Case C-414/16, Evangelisches Werk für Diakonie und Entwicklung – bigotry seeks law’s blessing

Imagine if the gist of a job advert was: ‘Temporary assistant wanted for our church anti-race discrimination project! Only Christians devoted to our mission need apply’. Such a bigoted advert would discriminate on grounds of religion directly against non-Christians, and indirectly against Christians unable to accept that particular church’s mission but would the advert be illegal for the purposes of EU law? More

Case C-229/16, Ministério da Saúde – not just any old debtor but a public health debtor

There is a rule in the EU’s ‘late payment’ Directive 2000/35 that an invoice should be paid within 30 days. The question is: does the Directive apply to the Portuguese Ministry of Health in respect of the money it owes to the people who run Portugal’s pharmacies? More

Case C-510/16, Carrefour Hypermarchés – at the cross roads between tax and state aid

A decade ago, French supermarket chains sold and even rented videos to their customers. Although the supermarkets paid a tax on every transaction, they now want their money back. They claim that the charge was not a tax but was part of a mechanism for financing an illegal state aid to the French film industry. More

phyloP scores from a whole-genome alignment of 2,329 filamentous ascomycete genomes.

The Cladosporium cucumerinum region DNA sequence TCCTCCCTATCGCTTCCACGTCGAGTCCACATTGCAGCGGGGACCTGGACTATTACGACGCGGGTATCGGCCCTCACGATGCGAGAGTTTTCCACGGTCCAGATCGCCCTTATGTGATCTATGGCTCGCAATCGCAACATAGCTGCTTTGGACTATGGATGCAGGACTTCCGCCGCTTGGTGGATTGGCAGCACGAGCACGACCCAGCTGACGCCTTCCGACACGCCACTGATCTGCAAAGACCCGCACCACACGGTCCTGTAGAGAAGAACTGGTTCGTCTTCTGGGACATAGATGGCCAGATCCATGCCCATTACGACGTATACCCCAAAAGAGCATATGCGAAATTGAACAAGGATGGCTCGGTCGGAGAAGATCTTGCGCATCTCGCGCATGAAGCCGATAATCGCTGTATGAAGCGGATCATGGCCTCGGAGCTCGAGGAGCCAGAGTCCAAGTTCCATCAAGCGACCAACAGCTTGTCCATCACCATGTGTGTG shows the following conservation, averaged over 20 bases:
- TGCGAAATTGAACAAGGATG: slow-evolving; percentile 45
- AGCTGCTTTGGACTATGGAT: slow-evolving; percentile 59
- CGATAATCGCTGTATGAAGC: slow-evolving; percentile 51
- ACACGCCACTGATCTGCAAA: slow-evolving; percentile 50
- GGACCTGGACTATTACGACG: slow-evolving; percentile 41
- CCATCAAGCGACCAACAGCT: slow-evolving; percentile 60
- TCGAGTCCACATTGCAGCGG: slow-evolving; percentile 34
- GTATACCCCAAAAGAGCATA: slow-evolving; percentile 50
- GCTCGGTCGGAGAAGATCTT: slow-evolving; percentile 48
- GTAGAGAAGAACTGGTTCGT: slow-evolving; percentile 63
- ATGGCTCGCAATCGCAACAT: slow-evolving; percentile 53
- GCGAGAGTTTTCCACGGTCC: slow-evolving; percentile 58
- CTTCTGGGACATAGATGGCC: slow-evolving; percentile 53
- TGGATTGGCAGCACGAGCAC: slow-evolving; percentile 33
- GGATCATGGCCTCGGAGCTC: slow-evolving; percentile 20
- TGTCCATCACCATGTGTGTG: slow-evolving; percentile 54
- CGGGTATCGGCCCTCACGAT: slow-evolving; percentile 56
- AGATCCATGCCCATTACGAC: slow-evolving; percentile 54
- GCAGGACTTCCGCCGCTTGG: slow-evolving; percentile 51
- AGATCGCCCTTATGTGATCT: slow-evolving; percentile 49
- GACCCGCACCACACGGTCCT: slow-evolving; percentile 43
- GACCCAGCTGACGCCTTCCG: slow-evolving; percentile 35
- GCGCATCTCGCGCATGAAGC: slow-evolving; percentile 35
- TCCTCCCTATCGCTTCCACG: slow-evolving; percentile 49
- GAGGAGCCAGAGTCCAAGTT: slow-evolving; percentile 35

Case C-567/16, Merck Sharp – SPC Lazarus law

Drug companies can increase their profits by extending the life of their patents. In the EU, extensions can be granted with an ‘SPC’. However, these need to be applied for and their award is governed by the rules laid down in the EU’s ‘SPC’ Regulation 469/2009. In this case, a drug company applied for an SPC but it failed to provide a required document, and instead enclosed a different piece of paper. Does the omission kill the application? And if so, then is the application really dead? Can it be reanimated by dint of the fact that when the company had made its application the document did not exist but the company had offered to supply it at some point in the future? More

Case C-426/16, Liga van Moskeeën – ritual killing

Belgian Muslims ritually kill sheep and lambs for the Islamic Festival of Sacrifice. Ritual suggests that these animals be slaughtered without anaesthetic or first being stunned. This contradicts general Belgian and EU animal welfare law. However, Belgian law has an exception for a ritual killing. A ritual killing will be allowed if it happens in State-recognised slaughterhouses. The problem is that in Flanders these cannot cope with the demand. Consequently, temporary slaughterhouses are being used, and extra costs are being incurred by Flemish Muslims and mosques. Therefore, the legal question is whether this situation is compatible with legal obligations to protect freedom of religion. More